Welcome! Need support, you got it. Or share you ideas and experiences.
|'); } // End -->|
It will allow your crossovers to reveal more of what is coming out of your amps, and you may not be happy with the results. If your audio system is plagued by RF noise artifacts, you will hear them more clearly. The music will be less pleasing without the blurring effects of crossover component mechanical vibration.
Finding and removing RF noise requires both inductive and deductive reasoning, and some familiarity with electrical concepts. The labor involved is extensive, and children with ADD become easily frustrated. Construction-paper chains made with blunt scissors and edible paste may be a more suitable project.
But seriously, assuming an integrated crossover enclosure (that can't be isolated from the vibration induced by the panels), is it generally better to pack the enclosure or leave it alone? I'm seriously inquiring about the dielectric properties of other materials - if anyone actually knows.
I used diatomite powder in a special filter (once a month) to polish the water in my 180 gallon salt-water aquarium (don't have it anymore - got tired of the noise) - that stuff was very fine and would pack densely, but it isn't abrasive. I have no idea if it would be an acceptable alternative.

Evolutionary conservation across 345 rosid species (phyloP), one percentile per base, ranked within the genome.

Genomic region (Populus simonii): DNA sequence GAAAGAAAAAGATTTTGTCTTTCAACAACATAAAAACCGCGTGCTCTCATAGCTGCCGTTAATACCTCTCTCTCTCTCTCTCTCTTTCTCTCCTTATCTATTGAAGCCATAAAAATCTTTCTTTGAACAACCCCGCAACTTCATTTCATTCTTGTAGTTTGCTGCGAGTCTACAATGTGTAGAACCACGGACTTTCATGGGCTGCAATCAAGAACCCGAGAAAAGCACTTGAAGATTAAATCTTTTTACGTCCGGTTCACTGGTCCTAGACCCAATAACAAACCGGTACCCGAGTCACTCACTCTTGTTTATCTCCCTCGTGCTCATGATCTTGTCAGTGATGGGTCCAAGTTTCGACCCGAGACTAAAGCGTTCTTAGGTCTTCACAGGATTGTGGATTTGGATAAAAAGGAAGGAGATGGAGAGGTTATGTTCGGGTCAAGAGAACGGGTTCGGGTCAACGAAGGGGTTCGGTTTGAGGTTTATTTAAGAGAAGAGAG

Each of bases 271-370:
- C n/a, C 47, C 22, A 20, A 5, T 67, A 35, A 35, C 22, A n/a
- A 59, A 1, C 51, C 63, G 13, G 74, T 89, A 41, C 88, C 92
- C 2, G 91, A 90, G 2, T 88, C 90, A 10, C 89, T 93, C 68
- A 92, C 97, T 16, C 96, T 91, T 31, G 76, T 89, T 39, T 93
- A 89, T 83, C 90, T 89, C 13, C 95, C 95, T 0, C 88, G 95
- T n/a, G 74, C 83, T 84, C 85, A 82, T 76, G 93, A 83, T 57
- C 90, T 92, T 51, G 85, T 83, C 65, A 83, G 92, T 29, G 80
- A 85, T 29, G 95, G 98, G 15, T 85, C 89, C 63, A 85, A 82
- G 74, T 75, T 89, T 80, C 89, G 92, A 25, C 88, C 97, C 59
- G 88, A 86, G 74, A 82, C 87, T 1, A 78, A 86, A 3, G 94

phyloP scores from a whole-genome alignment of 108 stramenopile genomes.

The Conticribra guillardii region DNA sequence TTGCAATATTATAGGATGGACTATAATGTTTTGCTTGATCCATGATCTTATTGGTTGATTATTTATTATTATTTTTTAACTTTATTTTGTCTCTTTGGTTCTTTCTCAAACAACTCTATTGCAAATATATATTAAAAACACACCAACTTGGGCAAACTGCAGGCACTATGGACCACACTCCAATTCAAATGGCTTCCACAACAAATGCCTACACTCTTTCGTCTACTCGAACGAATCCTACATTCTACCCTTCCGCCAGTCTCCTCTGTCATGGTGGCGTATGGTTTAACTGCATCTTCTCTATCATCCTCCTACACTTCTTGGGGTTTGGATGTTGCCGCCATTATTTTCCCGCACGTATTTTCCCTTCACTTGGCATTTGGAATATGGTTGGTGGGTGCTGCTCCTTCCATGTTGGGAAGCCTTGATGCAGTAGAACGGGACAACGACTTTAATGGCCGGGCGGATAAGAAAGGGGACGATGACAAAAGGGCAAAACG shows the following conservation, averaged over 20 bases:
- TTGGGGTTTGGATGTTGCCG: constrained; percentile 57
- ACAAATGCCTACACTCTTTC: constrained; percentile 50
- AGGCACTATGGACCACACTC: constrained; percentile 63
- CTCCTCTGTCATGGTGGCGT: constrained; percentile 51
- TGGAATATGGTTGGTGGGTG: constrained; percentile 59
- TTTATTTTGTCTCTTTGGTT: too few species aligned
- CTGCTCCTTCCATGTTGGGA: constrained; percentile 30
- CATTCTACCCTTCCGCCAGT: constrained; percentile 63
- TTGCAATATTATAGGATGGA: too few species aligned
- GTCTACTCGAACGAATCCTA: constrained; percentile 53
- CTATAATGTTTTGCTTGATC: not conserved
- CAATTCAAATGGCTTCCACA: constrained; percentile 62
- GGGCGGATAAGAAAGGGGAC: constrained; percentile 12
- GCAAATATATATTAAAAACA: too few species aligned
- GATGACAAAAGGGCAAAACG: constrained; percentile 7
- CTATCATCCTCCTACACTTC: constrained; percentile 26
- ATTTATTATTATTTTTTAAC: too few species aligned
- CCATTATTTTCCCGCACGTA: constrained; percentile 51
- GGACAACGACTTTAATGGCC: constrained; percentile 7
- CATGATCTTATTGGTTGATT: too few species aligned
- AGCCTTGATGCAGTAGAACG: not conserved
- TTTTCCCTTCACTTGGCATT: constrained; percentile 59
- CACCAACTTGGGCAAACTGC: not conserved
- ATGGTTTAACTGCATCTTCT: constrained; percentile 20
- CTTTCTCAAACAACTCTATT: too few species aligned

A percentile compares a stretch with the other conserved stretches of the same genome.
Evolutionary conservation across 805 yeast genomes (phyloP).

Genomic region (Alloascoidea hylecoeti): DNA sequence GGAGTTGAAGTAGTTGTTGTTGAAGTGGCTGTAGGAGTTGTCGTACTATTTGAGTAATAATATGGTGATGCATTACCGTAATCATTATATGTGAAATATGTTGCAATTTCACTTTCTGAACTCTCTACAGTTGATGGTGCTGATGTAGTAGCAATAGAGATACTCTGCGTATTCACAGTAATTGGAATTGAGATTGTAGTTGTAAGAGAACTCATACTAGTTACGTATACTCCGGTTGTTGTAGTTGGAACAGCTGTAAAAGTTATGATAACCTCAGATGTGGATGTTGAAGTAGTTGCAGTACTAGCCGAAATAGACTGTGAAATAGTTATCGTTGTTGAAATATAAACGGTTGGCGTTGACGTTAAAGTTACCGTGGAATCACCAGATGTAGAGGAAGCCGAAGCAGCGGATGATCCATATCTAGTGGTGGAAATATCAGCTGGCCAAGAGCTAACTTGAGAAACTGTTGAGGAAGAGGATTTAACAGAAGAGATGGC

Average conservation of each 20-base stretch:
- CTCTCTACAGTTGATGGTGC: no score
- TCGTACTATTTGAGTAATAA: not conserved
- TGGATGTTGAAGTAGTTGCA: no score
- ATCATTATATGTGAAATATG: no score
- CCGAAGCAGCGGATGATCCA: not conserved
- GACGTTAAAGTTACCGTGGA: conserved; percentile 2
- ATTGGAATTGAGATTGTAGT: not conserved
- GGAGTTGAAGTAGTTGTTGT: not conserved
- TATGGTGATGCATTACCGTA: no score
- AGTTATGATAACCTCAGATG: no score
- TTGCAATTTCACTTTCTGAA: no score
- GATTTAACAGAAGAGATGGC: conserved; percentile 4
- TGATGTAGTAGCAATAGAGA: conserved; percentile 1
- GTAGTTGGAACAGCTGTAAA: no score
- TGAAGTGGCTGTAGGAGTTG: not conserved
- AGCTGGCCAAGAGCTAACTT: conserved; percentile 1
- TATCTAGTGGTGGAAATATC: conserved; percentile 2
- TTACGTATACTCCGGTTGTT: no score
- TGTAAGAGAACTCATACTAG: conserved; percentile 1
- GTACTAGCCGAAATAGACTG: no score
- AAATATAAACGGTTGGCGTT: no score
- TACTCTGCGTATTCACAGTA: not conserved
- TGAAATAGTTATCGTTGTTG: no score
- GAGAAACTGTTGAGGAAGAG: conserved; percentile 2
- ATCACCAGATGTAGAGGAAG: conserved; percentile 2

don't you mean 'slooshied'?
I LOVE the language in the movie. That, the story, and Beethovens 9th = one hell of a package. in my top 10 if not top 5.
Quartz is the natural crystalline form of silicon dioxide, SiO2. This is a wide bandgap semiconductor that acts as an almost ideal insulator at room temperature. It is grown on silicon to form the gate insulator in MOSFET transistors, such as the millions of transistors working in the integrated circuits inside your computer as you read this. The tremendous advances in packing density of transistors, that have led to cheap home computers with processing power that would have been considered in the realm of supercomputers a decade ago, would not have been possible without the superior dielectric properties of SiO2.
The granular nature of Repti-Sand is responsible for the acoustic damping properties. Other granular materials might have similar acoustic damping properties, but would not have the benign dielectric properties of SiO2. I would NOT recommend alternative granular materials to damp crossover components.
Cotton is a very good insulator for audio, and, as a natural fiber, has a broad range of individual fiber sizes. This makes it useful for acoustic damping in cases where the audio signal will be exposed to its dielectric properties. It is less convenient, as it has to be wrapped around heavy components tightly to exert effective damping. It could be stuffed in to existing crossover spaces if done with care not to break the wires.
If you are concerned about sand, cotton would be a good material for experiments. Look for the 100% natural cotton batting, sold in fabric stores for use inside baby blankets and the like. Some of the batting is cotton mixed with polyester for strength. Polyester is not as good a dielectric, so use 100% cotton if you can get it.
One would have to use Diatomacious earth of freshwater origin, or there would be some salinity. It's available as a fine, small, medium or large grain powder. It's PH neutral and sterilized.
My presumption is that the objective is a very tight pack, no?
The impurities may dominate the dielectric response. Actually, this is true for the colored varieties of Repti Sand as well.
This post is made possible by the generous support of people like you and our sponsors: